To determine an initial position estimate, processing may consider the combined signals sensed by the receiving coils. For example, an embodiment may include a transmitter 12 that includes a first coil 20 and second coil 22 with a separation distance 24 that is small compared to the tracking area of the at least one receiver 14. In this configuration, the mutual inductance sensed across each of the at least one receiver 14 may include a waveform indicative of a linear combination of the magnetic field mutual inductance generated by the first coil 20 and the second coil 22. This combined waveform may take on characteristics of a single coil generating a magnetic field from an average position with an averaged phase. Thus, processing may consider the received signal as a single waveform based on the addition of the signals generated by the first coil 20 and the second coil 22. As will be appreciated, any suitable from electromagnetic tracking processing may be used to estimate an averaged position and orientation based on this assumption. For example, processing may include triangulating the position of the transmitter 12 relative to the positions of the at least one receiver 14. In an embodiment where the first coil 20 and the second coil 22 have the same orientation (as discussed previously), an initial approximation of orientation (without roll) may yield an orientation (without roll) for both the first coil 20 and the second coil 22. As will be appreciated, the lack of a “roll” degree of freedom is because the averaged signal approximates the position of a single dipole coil, and therefore the “roll” orientation may not be resolved (as discussed previously). The “roll” orientation may be resolved in subsequent processing discussed below.
Further, the “combined waveform” sensed may provide for processing to determine an averaged phase. For discussion purposes, this phase may be referred to as the “seed phase” used as a starting point for subsequent processing. Given the averaged position, orientation and seed phase determined from the combined waveform, the processor 20 may continue processing to reach a “final seed guess” of position and orientation.
Although the “seed phase” may be determined from the combined waveform, the actual phase of each of the two magnetic fields may remain unknown at this point. An embodiment of processing may include an iterative approach to resolve the phases of the waveforms generated by first coil 20 and second coil 22 of the transmitter 12. For example, a suitable “Goodness-of-fit” calculation may be processed over a range of phases to identify the phases of the two waveforms that make up the combined waveform. The Goodness-of-fit (Gf) may include a dimensionless measure of the discrepancies between the modeled mutual inductance Lmodel (which are functions of position estimates Rmodel and orientation estimate Omodel), and the measured mutual inductance Lmeas (for one transmitter coil and two receiver coils):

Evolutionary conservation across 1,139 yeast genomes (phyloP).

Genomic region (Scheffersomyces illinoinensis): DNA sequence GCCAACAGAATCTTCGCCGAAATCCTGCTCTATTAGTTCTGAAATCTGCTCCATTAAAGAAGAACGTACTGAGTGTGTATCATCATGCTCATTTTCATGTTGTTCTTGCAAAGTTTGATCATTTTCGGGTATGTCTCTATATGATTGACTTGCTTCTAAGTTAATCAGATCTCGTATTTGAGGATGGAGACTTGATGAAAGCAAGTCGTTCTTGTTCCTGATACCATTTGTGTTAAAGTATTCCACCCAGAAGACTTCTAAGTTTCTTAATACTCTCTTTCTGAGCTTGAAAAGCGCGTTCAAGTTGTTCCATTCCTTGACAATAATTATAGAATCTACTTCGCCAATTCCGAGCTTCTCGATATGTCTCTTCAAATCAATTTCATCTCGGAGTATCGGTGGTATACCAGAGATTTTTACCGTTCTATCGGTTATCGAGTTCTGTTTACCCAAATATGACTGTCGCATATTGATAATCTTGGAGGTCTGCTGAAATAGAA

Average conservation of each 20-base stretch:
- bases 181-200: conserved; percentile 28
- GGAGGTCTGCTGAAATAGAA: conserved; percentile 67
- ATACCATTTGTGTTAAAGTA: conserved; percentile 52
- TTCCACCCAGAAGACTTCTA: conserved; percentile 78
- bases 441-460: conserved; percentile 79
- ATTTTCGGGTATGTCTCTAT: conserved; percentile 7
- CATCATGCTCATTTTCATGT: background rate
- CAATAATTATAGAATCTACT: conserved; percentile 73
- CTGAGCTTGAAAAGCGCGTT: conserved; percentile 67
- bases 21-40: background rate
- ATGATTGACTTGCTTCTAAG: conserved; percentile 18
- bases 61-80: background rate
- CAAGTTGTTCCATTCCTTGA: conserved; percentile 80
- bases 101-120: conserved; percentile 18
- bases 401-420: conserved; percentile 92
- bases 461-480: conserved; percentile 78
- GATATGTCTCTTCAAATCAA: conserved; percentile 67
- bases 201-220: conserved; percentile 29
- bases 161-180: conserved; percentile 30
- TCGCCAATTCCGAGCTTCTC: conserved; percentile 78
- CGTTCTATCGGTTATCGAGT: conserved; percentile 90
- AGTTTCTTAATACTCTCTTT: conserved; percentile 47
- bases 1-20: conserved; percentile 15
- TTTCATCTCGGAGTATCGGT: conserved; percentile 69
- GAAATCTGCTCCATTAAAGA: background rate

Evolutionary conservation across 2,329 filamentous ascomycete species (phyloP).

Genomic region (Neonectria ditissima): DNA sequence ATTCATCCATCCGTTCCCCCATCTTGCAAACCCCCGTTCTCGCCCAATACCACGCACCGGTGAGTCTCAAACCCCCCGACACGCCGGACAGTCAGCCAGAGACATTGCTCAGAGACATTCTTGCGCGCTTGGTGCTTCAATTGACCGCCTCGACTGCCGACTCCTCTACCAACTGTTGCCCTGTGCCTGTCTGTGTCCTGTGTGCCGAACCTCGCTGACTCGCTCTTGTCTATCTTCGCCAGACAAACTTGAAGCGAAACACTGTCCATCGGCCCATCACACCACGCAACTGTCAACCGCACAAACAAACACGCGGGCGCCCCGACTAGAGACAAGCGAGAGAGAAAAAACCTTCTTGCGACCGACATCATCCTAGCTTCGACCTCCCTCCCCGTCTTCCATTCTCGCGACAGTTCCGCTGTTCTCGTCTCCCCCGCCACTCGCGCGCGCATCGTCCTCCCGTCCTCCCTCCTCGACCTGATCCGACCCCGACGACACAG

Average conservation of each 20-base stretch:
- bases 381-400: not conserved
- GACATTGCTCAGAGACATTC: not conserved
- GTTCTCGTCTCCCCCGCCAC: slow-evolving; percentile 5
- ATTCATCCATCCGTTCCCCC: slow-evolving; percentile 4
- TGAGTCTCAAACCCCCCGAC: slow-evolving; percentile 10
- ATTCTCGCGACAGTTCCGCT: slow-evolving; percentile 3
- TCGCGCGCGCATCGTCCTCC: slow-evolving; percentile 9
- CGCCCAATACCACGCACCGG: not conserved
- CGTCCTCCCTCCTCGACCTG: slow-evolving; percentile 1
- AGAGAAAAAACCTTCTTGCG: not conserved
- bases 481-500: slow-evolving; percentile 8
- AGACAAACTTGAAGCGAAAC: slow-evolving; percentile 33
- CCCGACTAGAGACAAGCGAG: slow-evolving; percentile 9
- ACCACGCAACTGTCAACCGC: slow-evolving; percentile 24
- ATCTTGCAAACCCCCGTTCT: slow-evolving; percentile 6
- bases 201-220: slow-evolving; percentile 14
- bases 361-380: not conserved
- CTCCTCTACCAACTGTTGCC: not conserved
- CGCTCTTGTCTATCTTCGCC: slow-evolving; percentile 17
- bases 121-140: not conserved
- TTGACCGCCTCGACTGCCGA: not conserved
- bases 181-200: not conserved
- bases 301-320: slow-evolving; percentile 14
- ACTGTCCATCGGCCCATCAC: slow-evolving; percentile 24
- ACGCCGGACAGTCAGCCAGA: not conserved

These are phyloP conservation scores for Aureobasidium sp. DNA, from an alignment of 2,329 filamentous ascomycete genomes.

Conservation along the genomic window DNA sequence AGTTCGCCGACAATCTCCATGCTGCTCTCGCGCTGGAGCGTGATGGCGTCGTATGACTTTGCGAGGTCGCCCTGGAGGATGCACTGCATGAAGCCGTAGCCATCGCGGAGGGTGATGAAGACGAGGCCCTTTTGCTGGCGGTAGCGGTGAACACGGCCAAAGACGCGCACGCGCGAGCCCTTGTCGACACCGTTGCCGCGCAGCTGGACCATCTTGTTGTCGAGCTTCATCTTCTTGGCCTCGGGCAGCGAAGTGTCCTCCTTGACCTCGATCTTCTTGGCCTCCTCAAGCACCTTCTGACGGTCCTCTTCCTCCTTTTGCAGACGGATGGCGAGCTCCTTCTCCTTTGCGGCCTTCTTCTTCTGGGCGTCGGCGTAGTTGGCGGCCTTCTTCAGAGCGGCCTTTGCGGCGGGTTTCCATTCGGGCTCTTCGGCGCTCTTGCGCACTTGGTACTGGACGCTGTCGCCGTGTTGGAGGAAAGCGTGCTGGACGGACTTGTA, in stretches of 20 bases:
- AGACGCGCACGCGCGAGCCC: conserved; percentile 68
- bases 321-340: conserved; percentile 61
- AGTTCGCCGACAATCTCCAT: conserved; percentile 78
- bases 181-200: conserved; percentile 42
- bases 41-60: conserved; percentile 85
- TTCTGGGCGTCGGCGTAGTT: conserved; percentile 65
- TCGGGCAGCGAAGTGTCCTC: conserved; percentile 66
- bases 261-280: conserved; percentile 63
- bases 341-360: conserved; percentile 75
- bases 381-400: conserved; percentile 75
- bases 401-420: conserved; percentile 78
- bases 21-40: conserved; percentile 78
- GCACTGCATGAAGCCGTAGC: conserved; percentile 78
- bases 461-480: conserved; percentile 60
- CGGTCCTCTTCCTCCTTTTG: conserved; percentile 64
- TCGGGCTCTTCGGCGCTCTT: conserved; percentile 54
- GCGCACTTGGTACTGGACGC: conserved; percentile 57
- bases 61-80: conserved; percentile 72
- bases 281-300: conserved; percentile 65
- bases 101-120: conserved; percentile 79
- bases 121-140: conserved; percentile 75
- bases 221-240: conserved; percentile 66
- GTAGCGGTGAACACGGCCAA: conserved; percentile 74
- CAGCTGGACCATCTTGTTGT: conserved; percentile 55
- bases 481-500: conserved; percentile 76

When Gf is small, the remaining errors may be small, and thus the errors in R model and Omodel are small. If Gf is high, then the approximate characteristics of the system are not correct. In light of these considerations, the iterative steps of determining the phases of the waveforms generated by the first and second coils, may include varying the phase in processing to estimate a position and orientation and using the Goodness-of-fit for refitting based in the new position and orientation at the varied phase. Initially, the combined phase may yield a poor goodness-of-fit, due to the sum of the transmitter coils not being representative of a dipole coil. The phase of the combined waveform may be varied in processing until the contribution from one coil is nulled. For example, the phase of the signal extracted in processing may be varied across a range of phases until the goodness of fit calculated indicates relatively small errors at two phases. These two “good fits” may indicate the two phases of the waveforms generated across one of the transmitter coils.
Next, the position and orientation of one coil may be determined by extracting the waveform of a first phase, and then fitting a position and orientation of one coil of the transmitter 12 relative to the one of the at least one receiver 14 using any suitable algorithm. Similarly, a waveform of the second phase may be extracted to fit the position and orientation of the other coil of the transmitter 12 relative to the one of the at least one receiver 14 using any suitable algorithm. At this point of processing, the position and orientation of the two coils may be known, although it is not known which is the position of the first coil 20 and which is the position of the second coil 22.
Additional considerations may be needed to identify the first coil 20 and the second coil 22 to fully resolve all six degrees of freedom (including roll). In one embodiment, the magnetic moments of each of the coils may be distinguished by the relative gain of each magnetic field. For example, as discussed previously, the magnetic moment of the first coil 20 and the second coil 22 may be of differing magnitudes (e.g., a ratio of 2:1). Thus, processing may include distinguishing the waveform at the first phase from the waveform at the second phase by comparing the amplitude of the waveforms received. For example, if waveform generated by the first coil 20 is a 25 Hz cosine waveform with an amplitude that is twice the amplitude of a 25 Hz sine wave waveform generated by the second coil 22, then processing may isolate each phase and amplitude to associate the two calculated positions to the first coil 20 and a calculated position of the second coil 22. Once the location of each coil has been established, orientation (including roll) may be resolved by processing using any suitable algorithm. For example, processing may include triangulating the position of each coil to determine the X, Y, Z, pitch, yaw, and roll of the transmitter 12 relative to the at least one receiver 14. Thus, tracking may be accomplished in six degrees of freedom using a low frequency drive current.
While only certain features of the invention have been illustrated and described herein, many modifications and changes will occur to those skilled in the art. It is, therefore, to be understood that the appended claims are intended to cover all such modifications and changes as fall within the true spirit of the invention.
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|U.S. Classification||324/207.17, 324/207.15|
|Cooperative Classification||G01B7/30, G01B7/003|
|European Classification||G01B7/00C, G01B7/30|
|Mar 26, 2007||AS||Assignment|
Owner name: GENERAL ELECTRIC COMPANY, NEW YORK
Free format text: ASSIGNMENT OF ASSIGNORS INTEREST;ASSIGNOR:ANDERSON, PETER TRANEUS;REEL/FRAME:019155/0412
Effective date: 20070322
|Sep 8, 2014||FPAY||Fee payment|
Year of fee payment: 4